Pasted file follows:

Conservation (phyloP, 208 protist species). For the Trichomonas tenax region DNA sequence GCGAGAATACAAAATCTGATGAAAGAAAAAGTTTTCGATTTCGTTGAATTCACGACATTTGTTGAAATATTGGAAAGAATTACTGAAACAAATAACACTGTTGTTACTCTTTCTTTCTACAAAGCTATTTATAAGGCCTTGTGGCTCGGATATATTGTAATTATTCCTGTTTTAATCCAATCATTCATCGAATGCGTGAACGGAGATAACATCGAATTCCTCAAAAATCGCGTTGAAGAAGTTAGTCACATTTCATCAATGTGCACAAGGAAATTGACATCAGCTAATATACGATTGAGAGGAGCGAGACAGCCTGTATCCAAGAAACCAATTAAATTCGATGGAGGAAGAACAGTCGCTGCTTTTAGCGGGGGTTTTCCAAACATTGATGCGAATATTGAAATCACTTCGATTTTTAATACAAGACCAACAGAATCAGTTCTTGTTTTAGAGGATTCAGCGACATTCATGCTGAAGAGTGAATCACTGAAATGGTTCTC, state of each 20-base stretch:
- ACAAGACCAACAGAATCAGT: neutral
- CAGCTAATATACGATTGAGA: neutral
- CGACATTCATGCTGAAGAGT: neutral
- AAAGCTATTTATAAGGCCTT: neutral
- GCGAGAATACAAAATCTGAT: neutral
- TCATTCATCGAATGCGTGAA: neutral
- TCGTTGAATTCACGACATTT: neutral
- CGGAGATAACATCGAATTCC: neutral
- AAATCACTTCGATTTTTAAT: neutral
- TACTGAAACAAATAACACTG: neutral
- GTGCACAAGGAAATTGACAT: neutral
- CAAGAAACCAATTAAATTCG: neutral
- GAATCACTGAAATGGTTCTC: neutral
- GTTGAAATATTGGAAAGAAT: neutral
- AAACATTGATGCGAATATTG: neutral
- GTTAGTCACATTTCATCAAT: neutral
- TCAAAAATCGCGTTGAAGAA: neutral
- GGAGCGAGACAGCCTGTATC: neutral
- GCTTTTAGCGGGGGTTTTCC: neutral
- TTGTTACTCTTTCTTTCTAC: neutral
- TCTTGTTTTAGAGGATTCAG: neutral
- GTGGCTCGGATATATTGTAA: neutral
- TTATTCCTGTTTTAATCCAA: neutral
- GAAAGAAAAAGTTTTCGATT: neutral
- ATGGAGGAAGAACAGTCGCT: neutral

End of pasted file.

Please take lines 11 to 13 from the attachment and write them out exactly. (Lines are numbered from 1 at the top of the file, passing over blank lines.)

- TACTGAAACAAATAACACTG: neutral
- GTGCACAAGGAAATTGACAT: neutral
- CAAGAAACCAATTAAATTCG: neutral